Books - A remarkably good grade - Jeremy Isaacs finds little to fault in a riveting autobiography of C4's Michael Grade.
It Seemed Like a Good Idea at the Time
His mother left him, his sister and his father when he was 15 months old. He and his sister bonded. His father married again. When a child was born, the sister broke off with the father, forcing him to choose between them. He loved his father. Then his father died.
Michael Grade tells all this, and of the consequent hurt to his psyche, not to a psychoanalyst, but to us, in his autobiography. Not since John Reith admitted to Malcolm Muggeridge his regrets at missing life's sweetness has any broadcasting executive revealed his inner self as Grade does here.
But where Reith twitched the curtain, Grade has ripped it down. For that alone, the book deserves to be read.
It Seemed Like a Good Idea at the Time is a strange choice of title, as if what promised well has turned out badly. Perhaps he believes that, but it is hard to see why, particularly as, rightly so, he claims success in reinvigorating LWT, BBC1 and Channel 4. But pervading the book is a sense of potential not fulfilled, as if, by restlessness, he had never achieved as much as he might. If that is so, it is our loss. But he could have fooled me.
Grade is proud of his Jewishness and also sure he has met anti-semitism, reading Duke Hussey's description of him, when he left the BBC as 'an itinerant talent' as code for 'a wandering Jew'.
Grade is even prouder to be part of the wonderful Grade showbiz clan, Lew, Leslie and Bernie Delfont, agents and impresarios with a sure, popular touch. Yet he is upset if it is thought that that is all he is up to.
He is a Grade, yet wants to be more than a Grade, as cultured - fluent French speaker, opera fan - as those whose patronising attitude he so resents.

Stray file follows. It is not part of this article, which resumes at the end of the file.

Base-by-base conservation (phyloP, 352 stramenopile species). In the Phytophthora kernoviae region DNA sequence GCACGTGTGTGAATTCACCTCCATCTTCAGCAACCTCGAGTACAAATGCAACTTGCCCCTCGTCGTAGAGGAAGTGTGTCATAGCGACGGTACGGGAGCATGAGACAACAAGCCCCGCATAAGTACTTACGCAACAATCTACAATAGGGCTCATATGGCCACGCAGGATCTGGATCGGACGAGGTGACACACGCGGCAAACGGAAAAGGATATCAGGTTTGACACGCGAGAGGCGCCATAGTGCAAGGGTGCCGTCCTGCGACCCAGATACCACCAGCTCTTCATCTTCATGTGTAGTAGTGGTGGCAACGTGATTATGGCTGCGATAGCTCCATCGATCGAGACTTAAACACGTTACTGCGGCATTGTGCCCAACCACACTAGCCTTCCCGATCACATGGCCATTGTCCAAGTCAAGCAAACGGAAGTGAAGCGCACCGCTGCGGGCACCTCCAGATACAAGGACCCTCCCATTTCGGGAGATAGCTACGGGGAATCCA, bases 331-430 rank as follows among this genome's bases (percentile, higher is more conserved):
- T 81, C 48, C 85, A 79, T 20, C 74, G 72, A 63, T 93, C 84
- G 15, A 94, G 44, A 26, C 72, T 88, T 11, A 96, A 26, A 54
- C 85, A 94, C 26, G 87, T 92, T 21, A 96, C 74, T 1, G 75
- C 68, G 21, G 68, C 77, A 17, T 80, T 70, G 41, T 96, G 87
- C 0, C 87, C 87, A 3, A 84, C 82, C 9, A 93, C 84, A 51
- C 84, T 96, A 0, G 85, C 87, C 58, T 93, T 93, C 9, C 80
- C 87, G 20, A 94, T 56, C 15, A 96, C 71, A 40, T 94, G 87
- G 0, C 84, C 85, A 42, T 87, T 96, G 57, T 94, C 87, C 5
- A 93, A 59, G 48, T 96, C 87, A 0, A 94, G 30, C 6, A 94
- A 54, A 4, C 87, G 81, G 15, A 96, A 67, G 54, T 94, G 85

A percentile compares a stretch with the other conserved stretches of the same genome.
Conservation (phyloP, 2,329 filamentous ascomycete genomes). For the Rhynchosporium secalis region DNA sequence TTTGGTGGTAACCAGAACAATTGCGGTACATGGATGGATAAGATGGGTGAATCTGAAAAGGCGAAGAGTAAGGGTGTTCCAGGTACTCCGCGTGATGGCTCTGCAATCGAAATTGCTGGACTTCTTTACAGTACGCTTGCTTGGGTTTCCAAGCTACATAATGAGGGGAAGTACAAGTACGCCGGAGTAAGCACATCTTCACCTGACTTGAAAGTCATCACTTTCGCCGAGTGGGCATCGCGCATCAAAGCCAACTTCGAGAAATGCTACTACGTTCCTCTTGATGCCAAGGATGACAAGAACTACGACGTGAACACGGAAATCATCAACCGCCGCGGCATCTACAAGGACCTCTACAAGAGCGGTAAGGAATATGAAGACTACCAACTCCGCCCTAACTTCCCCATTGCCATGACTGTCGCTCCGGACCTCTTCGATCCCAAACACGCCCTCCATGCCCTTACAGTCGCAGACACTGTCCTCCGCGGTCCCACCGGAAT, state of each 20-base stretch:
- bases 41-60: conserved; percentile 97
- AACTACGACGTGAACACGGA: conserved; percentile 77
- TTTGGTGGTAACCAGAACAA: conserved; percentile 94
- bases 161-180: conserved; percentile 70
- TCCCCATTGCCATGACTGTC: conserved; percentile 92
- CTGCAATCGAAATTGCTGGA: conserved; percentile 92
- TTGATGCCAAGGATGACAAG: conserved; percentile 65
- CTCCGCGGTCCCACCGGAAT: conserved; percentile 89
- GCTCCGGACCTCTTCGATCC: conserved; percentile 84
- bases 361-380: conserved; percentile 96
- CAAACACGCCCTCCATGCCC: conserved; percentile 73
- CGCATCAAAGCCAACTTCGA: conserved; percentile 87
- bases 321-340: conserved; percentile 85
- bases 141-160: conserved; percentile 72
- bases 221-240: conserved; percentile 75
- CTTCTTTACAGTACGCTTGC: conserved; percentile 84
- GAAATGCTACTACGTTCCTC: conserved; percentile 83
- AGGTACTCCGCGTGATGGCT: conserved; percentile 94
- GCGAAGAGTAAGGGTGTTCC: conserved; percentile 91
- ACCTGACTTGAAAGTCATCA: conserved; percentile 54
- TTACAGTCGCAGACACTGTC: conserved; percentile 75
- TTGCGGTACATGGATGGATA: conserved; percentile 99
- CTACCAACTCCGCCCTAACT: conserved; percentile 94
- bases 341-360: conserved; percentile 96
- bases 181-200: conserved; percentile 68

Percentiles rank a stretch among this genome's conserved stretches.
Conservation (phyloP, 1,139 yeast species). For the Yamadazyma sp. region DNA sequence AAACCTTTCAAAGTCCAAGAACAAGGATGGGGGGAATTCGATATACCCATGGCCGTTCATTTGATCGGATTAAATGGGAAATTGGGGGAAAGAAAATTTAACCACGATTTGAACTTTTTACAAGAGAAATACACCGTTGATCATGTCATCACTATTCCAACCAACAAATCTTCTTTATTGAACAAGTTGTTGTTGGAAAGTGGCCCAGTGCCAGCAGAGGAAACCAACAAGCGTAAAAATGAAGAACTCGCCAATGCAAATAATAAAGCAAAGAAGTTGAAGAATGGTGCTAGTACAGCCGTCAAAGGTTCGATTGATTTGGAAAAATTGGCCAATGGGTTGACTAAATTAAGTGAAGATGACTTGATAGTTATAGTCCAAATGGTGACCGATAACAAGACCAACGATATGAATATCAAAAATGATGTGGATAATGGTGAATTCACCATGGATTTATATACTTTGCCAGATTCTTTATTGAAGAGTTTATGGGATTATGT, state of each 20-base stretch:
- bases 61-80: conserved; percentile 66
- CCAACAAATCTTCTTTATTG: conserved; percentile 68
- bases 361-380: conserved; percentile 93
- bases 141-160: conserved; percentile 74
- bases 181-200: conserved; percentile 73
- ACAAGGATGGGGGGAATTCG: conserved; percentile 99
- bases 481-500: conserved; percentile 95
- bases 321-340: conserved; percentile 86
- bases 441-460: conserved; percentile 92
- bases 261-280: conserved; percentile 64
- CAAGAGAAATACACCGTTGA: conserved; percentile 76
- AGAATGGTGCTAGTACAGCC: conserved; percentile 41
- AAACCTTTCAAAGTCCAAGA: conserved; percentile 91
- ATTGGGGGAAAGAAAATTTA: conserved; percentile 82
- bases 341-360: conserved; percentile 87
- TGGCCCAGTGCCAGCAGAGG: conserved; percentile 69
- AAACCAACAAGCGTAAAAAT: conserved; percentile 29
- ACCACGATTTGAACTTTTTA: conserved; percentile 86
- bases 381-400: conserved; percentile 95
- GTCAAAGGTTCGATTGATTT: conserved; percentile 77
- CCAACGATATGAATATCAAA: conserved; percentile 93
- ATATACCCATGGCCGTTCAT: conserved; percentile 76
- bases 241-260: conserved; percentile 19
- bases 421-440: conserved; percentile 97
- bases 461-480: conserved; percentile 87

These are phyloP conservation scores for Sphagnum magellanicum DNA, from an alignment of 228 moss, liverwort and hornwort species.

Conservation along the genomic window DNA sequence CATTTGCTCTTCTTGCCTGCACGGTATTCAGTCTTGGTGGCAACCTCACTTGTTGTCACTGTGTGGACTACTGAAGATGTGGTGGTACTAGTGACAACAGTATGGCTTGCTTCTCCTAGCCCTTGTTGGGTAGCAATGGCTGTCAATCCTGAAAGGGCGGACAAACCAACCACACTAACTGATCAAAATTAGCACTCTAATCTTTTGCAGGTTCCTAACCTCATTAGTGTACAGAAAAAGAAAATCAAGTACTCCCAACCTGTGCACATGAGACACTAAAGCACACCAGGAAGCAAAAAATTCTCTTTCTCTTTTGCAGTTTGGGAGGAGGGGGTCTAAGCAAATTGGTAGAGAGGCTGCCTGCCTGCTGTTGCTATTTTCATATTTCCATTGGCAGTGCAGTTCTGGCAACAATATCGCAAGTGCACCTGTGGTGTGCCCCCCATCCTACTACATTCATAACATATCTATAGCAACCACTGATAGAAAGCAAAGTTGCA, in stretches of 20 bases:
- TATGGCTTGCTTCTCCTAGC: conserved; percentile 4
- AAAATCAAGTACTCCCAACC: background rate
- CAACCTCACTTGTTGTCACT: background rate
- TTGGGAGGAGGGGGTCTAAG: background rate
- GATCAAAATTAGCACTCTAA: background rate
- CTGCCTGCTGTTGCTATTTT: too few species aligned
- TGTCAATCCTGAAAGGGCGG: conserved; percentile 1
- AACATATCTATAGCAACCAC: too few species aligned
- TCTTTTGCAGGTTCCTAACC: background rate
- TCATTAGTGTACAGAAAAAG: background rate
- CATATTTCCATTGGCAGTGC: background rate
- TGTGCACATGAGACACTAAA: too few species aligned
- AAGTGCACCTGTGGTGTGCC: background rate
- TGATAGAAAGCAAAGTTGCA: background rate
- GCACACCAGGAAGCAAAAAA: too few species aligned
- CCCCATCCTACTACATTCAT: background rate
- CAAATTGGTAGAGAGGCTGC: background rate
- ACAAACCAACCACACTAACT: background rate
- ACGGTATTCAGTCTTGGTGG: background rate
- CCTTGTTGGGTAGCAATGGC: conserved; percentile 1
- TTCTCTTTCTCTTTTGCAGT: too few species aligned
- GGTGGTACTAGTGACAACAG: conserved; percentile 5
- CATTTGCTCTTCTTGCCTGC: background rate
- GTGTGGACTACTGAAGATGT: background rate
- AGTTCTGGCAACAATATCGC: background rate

The narrative introduces us to his formidable grandmother and, barely, to successive wives. We see his start as a sports reporter at the Daily Mirror, note his eye for a coming star, follow him as he takes up executive responsibilities at ITV and in Los Angeles. All this is readable enough.
What is riveting is his account of the great shoot-out at the BBC when, brought in to lead and cheer up BBC's TV programme-makers by repairing BBC1, and then moving on to take charge of all television, Grade is confronted by his old LWT friend John Birt, then deputy director-general, with special charges of News and Current Affairs. But Birt was determined to assert himself across the whole of the Corporation's output, and, according to Grade, to see off his only rival for director-generalship. Across the table, Birt's cold gaze confronts him. Grade blinks first and leaves.
He pitches up at Channel 4 where he confronts not Jeremy Isaacs, 'who threatened to throttle me if I betrayed a sacred trust' but an 'Isaacs cult' by which at every turn he was compared to his disadvantage with his predecessor. I could quibble apoplectically over a phrase or two in Grade's account of me and my legacy. But I will not. He is broadly fair, even handsomely so. In any case, this is his account, not mine.
Grade deserves huge credit for fighting and winning the political battle that, so far, has kept Channel 4 unprivatised. That has been his unique achievement. As to the range and quality of output, every chief executive has to believe he can do better than, and differently from, his predecessor.
And every ex-chief executive detects a falling-off on the day of his departure.
Grade, who significantly singles out for praise his director of programmes, John Willis, can be justly happy about his years in Horseferry Road. He did very well by his own lights. Who can do more?
It is early days, for an autobiography. Much lies ahead of Grade, including our verdict on the entertainment he will provide to millions at The Millennium Dome, and the shareholders' verdict on First Leisure under his chairmanship.
But a new marriage marks a turning-point if not yet a conclusion.
More vulnerable than we knew, the irrepressible Michael Grade has written an unputdownable book.
On the bedside table of ... HELEN ALEXANDER
'Imaginings of Sand by Andre Brink is set around the first South African elections. Brink writes as a young woman returning to South Africa after years away in London. Entwined with the present are the grandmother's stories of the past: it's fantastic, all-female, and illuminating.'
Helen Alexander is managing director of the Economist.